If we are to find the treasure of the imaginal world, we may wish to retreat into a time that  believes in spirit. Now is a good time for such retreats, especially as it’s the only time we are given and therein time can be malleable. The “now” may have to be re-created by letting go of the false security of fact and the shallow fascination with busy-ness and material possession. The contemporary imaginal world of celebrities and superstars can be substantially surrendered to an imaginal world devoted to spiritual realization. We can allow words and images to reshape by shifting focus from one world to another. 
     Perhaps we can practice by seeing in our imagination (with the help of mixing photographic images) the presence of one season within another. The play shown above with the golden leaves remembers the lush summer even in the almost leafless winter. In the image shown here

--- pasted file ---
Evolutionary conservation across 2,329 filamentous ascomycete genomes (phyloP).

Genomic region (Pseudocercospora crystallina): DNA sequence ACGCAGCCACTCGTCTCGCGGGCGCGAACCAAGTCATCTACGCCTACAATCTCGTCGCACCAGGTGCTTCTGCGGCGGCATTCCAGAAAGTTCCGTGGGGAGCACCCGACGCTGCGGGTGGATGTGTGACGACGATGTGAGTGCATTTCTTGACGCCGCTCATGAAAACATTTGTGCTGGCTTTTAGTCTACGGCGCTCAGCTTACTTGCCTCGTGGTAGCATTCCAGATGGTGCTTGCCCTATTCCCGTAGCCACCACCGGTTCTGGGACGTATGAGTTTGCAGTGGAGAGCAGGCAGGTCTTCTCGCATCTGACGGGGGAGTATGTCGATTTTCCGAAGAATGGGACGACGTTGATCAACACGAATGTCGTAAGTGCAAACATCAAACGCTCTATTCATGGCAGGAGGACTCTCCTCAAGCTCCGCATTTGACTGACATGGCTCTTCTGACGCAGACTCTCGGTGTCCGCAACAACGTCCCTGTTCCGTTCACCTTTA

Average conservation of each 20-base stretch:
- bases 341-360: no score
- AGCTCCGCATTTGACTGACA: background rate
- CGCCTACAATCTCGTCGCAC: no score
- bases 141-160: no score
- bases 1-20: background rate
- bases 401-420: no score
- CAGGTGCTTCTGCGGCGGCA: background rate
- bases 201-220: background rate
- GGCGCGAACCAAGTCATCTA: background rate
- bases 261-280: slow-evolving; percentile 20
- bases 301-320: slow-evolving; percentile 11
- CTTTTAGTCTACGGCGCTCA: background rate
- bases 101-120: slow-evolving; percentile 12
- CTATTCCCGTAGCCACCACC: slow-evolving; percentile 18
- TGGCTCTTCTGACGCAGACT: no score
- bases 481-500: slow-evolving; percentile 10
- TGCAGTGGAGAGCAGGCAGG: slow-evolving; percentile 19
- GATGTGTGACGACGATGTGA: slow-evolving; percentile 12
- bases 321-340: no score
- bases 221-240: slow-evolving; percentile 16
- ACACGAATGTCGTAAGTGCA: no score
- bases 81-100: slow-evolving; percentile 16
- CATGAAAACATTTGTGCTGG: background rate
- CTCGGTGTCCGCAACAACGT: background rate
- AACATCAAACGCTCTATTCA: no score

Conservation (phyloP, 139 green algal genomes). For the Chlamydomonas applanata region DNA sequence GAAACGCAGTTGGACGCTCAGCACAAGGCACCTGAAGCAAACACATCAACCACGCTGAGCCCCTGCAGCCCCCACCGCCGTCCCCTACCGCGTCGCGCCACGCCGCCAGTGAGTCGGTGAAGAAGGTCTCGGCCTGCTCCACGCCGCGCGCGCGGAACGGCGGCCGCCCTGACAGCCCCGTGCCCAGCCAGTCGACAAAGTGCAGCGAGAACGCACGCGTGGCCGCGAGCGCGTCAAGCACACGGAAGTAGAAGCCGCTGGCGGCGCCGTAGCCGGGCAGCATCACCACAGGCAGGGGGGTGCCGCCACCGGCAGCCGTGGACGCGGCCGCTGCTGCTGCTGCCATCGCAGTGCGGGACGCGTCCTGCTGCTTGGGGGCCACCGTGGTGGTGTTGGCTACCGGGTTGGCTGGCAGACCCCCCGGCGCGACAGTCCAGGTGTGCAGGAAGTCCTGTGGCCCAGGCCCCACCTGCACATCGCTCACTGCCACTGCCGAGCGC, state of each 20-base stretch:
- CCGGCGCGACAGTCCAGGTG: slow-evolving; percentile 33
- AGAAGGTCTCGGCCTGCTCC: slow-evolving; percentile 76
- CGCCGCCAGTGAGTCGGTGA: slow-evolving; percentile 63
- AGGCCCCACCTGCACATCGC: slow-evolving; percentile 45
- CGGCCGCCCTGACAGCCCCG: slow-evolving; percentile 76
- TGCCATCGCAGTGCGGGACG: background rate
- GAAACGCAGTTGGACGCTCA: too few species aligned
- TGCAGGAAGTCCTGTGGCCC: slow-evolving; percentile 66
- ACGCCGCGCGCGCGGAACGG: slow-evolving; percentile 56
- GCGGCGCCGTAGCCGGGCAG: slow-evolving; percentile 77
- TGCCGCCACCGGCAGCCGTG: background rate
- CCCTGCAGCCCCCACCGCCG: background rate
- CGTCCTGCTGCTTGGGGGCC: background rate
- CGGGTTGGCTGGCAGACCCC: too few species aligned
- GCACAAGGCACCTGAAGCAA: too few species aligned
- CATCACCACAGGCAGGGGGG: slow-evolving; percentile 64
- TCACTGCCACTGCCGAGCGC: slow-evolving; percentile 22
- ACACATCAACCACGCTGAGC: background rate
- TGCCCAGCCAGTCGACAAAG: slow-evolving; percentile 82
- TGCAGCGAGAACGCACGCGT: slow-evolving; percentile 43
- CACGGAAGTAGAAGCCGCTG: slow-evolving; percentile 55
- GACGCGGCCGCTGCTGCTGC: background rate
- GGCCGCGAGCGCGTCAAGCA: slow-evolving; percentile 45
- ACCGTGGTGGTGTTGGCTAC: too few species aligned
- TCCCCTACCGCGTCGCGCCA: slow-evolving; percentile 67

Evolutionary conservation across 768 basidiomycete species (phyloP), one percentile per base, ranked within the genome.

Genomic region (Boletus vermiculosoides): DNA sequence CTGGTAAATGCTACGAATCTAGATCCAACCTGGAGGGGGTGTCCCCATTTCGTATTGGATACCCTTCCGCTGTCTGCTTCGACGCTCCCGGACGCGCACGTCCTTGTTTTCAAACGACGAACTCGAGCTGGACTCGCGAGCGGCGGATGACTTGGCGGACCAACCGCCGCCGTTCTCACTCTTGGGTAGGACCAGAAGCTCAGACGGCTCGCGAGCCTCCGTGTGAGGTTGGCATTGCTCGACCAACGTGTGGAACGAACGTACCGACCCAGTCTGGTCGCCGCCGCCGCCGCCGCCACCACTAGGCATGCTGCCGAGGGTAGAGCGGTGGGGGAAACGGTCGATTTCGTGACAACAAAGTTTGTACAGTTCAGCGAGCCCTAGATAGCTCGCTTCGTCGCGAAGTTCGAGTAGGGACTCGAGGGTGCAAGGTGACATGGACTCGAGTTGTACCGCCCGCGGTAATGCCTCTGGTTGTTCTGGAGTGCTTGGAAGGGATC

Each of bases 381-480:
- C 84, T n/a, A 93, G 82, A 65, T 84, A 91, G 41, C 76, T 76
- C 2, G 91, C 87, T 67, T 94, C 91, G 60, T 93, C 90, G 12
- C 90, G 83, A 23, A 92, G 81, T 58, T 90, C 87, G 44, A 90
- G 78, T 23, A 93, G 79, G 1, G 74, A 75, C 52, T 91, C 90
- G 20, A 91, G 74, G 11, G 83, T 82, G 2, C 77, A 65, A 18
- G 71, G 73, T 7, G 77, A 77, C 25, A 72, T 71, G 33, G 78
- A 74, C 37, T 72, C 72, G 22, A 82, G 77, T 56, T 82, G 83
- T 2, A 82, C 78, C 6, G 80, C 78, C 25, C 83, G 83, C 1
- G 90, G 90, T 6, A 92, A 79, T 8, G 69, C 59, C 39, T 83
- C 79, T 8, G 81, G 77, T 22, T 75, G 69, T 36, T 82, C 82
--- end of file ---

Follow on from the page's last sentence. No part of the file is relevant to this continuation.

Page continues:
when I look at the iris garden in snowfall, I can also move into the gorgeous shape and color of springtime.
     Murata draws from Ch 11 of Ibn al-‘Arabi’s Futuhat when she says: 
“Among created things, spirits are the most closely akin to the divine. They are more or less identical with the ‘divine breath’ blown into Adam. For Ibn al-‘Arabi and many others, the qualities of spirits stand at the antipodes of bodily qualities. Between bodies and spirits stand the souls (nufus), which partake of the characteristics of both sides. Hence souls are ‘imaginal,’ since they are both luminous and dark, intelligent and ignorant, high and low, and so on. . .The soul is, as it were, simply the face of the spirit turned toward the world of lowness and density. If the soul turns back upon itself it will see its own identity with the spirit. This is the path of spiritual realization and human perfection.” Tao of Islam, p. 144.

Friday, December 21, 2018

Winter Solstice & the Imaginal World

December 21, 2018
Knowing, in this world, needs opposites to build meaning; and yet:
“If we look at the attributes of God’s Essence, such as life and knowledge we see that their opposites—death and ignorance—do not exist as such” (p. 131, Murata in Tao of Islam).